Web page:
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Monthly Archives: May 2012

Automating SSL Checks for vCenter and Host Certificates

AlanFeb2012_thumb_thumb1_thumb_thumb[2]
Posted by
Alan Renouf
Technical Marketing

Recently William Lam wrote a great article showing how easy it was to check your hosts SSL Certificates and Expiry information using a free tool called ssl-cert-check, he explains that it is best practice to replace VMware’s self-signed SSL certificates that are included with the vCenter Server and on all hosts, make sure you read his post here and in turn make sure you also read Michael Websters articles which take you through this process here.

But what if we wanted to check these certificates in PowerCLI, recently I found a great PowerShell Advanced function which allows us to do just this, we are able to test the certificate of any given website and return the details.

Using this script and a little code of our own we can easily check all our hosts and the vCenter Certificates as seen below:

SNAGHTML1f5e280e

The code will output the most important details included who the issuer of the certificate is, whether it is valid and when it expires, both in date and length of time.

This could easily be adapted to check on a regular basis and email closer to the expiry date.

Code

Function Test-WebServerSSL {
# Function original location:
http://en-us.sysadmins.lv/Lists/Posts/Post.aspx?List=332991f0-bfed-4143-9eea-f521167d287c&ID=60
[CmdletBinding()]
    param(
        [Parameter(Mandatory = $true, ValueFromPipeline = $true, Position = 0)]
        [string]$URL,
        [Parameter(Position = 1)]
        [ValidateRange(1,65535)]
        [int]$Port = 443,
        [Parameter(Position = 2)]
        [Net.WebProxy]$Proxy,
        [Parameter(Position = 3)]
        [int]$Timeout = 15000,
        [switch]$UseUserContext
    )
Add-Type @"
using System;
using System.Net;
using System.Security.Cryptography.X509Certificates;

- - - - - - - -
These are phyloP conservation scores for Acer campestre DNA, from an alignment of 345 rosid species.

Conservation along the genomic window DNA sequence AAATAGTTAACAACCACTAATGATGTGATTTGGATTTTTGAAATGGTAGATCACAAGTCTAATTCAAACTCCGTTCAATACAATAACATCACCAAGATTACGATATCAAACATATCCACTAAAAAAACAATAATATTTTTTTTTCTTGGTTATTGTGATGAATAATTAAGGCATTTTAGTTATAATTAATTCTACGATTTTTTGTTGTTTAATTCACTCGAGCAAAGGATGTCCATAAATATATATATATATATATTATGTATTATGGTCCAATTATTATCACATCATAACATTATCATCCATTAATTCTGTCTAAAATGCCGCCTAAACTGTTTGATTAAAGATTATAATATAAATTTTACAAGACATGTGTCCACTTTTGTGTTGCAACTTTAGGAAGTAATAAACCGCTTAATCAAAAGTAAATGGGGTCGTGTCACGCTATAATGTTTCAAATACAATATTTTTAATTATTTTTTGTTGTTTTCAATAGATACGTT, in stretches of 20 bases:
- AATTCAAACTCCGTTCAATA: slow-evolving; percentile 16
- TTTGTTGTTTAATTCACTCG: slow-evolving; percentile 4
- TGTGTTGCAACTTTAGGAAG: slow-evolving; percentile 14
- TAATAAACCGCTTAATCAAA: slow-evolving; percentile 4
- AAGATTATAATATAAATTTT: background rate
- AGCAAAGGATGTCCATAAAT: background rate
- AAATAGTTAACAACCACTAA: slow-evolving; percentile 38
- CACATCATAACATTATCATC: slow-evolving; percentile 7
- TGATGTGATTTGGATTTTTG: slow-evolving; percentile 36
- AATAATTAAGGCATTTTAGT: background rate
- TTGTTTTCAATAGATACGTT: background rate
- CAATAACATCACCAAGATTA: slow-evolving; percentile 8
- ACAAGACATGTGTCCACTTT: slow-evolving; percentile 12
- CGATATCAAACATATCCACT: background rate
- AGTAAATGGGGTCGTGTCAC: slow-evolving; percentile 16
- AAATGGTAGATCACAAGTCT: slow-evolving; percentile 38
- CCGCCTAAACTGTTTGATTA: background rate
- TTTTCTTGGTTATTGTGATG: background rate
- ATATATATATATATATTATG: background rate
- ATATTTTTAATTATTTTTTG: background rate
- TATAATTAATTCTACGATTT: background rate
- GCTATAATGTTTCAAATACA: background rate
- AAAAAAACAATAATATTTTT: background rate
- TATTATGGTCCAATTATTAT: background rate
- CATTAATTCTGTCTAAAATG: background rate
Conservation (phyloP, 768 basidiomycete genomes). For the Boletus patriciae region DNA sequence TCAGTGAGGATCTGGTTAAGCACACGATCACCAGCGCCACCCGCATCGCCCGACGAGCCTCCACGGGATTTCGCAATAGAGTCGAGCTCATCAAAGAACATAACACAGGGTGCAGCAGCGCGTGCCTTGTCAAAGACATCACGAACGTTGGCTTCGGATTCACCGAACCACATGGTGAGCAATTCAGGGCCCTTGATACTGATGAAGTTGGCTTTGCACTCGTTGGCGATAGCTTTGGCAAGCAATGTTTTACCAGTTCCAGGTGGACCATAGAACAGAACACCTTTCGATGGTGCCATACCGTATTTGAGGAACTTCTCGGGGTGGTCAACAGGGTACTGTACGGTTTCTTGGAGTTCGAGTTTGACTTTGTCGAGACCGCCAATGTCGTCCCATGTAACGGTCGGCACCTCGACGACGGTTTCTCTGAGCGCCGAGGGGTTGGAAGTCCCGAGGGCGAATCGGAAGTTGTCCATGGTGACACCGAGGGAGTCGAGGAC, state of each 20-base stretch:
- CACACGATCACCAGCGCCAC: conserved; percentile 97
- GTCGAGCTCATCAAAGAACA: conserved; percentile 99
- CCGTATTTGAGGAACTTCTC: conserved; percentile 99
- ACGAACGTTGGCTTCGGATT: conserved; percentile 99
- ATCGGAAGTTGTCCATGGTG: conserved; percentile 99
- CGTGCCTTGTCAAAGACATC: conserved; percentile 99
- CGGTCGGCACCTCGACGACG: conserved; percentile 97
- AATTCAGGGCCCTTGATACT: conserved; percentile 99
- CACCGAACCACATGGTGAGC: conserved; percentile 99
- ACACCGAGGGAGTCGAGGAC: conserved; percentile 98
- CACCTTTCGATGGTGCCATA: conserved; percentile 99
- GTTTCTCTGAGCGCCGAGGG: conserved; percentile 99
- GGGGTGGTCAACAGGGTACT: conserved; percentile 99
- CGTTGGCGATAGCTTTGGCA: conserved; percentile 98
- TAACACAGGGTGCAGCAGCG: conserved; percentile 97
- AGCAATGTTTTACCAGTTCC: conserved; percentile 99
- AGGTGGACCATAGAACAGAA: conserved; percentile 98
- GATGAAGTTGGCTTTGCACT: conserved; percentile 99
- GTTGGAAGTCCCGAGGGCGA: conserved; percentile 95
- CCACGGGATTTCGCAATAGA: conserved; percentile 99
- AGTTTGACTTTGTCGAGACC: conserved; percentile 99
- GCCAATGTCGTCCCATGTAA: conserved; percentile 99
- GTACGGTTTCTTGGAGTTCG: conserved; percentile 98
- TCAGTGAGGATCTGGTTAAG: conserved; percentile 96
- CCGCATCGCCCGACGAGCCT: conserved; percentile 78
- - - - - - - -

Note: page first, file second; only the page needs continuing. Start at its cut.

namespace PKI {
    namespace Web {
        public class WebSSL {
            public Uri OriginalURi;
            public Uri ReturnedURi;
            public X509Certificate2 Certificate;
            //public X500DistinguishedName Issuer;
            //public X500DistinguishedName Subject;
            public string Issuer;
            public string Subject;
            public string[] SubjectAlternativeNames;
            public bool CertificateIsValid;
            //public X509ChainStatus[] ErrorInformation;
            public string[] ErrorInformation;
            public HttpWebResponse Response;
        }
    }
}
"@
    $ConnectString = "
https://$url:$port"
    $WebRequest = [Net.WebRequest]::Create($ConnectString)
    $WebRequest.Proxy = $Proxy
    $WebRequest.Credentials = $null
    $WebRequest.Timeout = $Timeout
    $WebRequest.AllowAutoRedirect = $true
    [Net.ServicePointManager]::ServerCertificateValidationCallback = {$true}
    try {$Response = $WebRequest.GetResponse()}
    catch {}
    if ($WebRequest.ServicePoint.Certificate -ne $null) {
        $Cert = [Security.Cryptography.X509Certificates.X509Certificate2]$WebRequest.ServicePoint.Certificate.Handle
        try {$SAN = ($Cert.Extensions | Where-Object {$_.Oid.Value -eq "2.5.29.17"}).Format(0) -split ", "}
        catch {$SAN = $null}
        $chain = New-Object Security.Cryptography.X509Certificates.X509Chain -ArgumentList (!$UseUserContext)
        [void]$chain.ChainPolicy.ApplicationPolicy.Add("1.3.6.1.5.5.7.3.1")
        $Status = $chain.Build($Cert)
        New-Object PKI.Web.WebSSL -Property @{
            OriginalUri = $ConnectString;
            ReturnedUri = $Response.ResponseUri;
            Certificate = $WebRequest.ServicePoint.Certificate;
            Issuer = $WebRequest.ServicePoint.Certificate.Issuer;
            Subject = $WebRequest.ServicePoint.Certificate.Subject;
            SubjectAlternativeNames = $SAN;